In the darkness of a cinema space, the (adult) audience sits blindfolded. Behind each row of audience members is a row of children who in hushed voices describe a film only they can see. Accompanied by the soundtrack (which has no dialogue), the whispered descriptions are a fragile, fragmentary and at times struggling but courageous attempt by the children to make sense of what they see projected on the screen.
Based on the method of audio description, ‘Blind Cinema’ as a live event is an experience where the act of watching a film becomes a shared investment: A collaborative and imaginative act between seeing children and blindfolded adults, recommended 15+ years of age. It embraces the fact that the act of trying to find the right words to describe (even if at times being ‘at a loss for words’) and of trying to hold onto the consequently unstable images created in the mind’s eye, will always only be an approximation. To articulate in words in order to share experiences involves a struggle, a struggle that seems to be closest to those in the midst of discovering language’s potential and limits.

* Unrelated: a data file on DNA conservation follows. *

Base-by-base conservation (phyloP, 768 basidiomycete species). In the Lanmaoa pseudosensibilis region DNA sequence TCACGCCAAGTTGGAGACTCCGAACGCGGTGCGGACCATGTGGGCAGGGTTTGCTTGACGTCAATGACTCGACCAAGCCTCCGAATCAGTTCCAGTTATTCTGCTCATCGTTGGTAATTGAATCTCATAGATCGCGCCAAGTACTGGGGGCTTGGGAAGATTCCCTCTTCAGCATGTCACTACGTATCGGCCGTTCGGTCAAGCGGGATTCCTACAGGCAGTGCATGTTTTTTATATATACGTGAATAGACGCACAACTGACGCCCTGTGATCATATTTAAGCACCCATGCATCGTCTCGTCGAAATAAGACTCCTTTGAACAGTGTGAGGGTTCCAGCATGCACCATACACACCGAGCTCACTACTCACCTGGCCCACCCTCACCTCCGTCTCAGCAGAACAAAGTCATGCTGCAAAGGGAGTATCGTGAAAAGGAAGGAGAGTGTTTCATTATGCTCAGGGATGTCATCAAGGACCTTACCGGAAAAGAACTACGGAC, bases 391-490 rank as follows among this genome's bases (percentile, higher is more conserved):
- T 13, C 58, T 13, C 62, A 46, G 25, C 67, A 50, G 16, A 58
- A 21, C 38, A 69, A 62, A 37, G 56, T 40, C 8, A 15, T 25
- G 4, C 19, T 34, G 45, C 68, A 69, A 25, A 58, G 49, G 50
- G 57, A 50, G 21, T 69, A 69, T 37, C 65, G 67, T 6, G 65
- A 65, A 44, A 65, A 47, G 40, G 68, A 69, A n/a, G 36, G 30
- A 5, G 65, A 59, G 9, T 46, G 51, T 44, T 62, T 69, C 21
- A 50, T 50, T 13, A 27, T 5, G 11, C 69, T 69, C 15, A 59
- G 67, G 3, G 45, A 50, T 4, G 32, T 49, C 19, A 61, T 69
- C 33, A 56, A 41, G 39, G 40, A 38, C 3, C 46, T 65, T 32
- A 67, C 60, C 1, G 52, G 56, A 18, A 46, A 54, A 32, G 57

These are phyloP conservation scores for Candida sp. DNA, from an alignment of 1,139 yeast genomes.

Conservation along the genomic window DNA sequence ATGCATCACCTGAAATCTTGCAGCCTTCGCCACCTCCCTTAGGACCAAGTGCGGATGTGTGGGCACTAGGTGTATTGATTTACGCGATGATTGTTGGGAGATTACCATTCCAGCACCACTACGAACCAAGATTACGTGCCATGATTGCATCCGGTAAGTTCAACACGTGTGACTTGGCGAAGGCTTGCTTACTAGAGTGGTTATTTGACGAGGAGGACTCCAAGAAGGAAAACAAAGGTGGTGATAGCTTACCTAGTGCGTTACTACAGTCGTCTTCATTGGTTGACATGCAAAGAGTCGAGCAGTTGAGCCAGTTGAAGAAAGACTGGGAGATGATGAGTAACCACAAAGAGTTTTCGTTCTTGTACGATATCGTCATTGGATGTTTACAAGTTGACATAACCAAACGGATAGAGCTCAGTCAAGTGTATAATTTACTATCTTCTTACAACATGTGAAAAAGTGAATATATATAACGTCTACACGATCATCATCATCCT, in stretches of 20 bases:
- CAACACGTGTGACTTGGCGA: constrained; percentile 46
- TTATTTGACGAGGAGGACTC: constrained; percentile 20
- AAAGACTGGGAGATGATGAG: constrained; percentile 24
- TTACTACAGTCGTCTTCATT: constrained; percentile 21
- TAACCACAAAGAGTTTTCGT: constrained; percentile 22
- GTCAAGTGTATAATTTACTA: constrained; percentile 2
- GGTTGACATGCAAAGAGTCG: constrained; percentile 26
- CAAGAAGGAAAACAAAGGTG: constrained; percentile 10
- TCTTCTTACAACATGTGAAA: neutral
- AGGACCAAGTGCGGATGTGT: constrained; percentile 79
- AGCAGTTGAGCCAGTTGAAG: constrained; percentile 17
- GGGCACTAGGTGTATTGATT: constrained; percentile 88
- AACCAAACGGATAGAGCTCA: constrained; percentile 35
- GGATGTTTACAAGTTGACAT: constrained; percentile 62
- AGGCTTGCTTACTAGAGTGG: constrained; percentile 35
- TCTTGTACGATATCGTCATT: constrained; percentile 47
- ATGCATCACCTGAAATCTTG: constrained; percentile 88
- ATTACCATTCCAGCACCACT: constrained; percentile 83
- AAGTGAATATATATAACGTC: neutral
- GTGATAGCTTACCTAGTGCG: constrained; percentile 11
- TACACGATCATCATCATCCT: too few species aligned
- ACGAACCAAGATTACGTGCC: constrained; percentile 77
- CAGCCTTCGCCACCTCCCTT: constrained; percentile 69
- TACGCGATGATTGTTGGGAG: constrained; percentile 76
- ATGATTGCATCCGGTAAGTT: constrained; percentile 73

In focusing on that which lies beyond the sense of sight (leaving the illusory reality of cinema to re-enter that of the imagination), the attention oscillates between each shared but internal world guided by the whispering voice, and the shared physical space of the darkened cinema.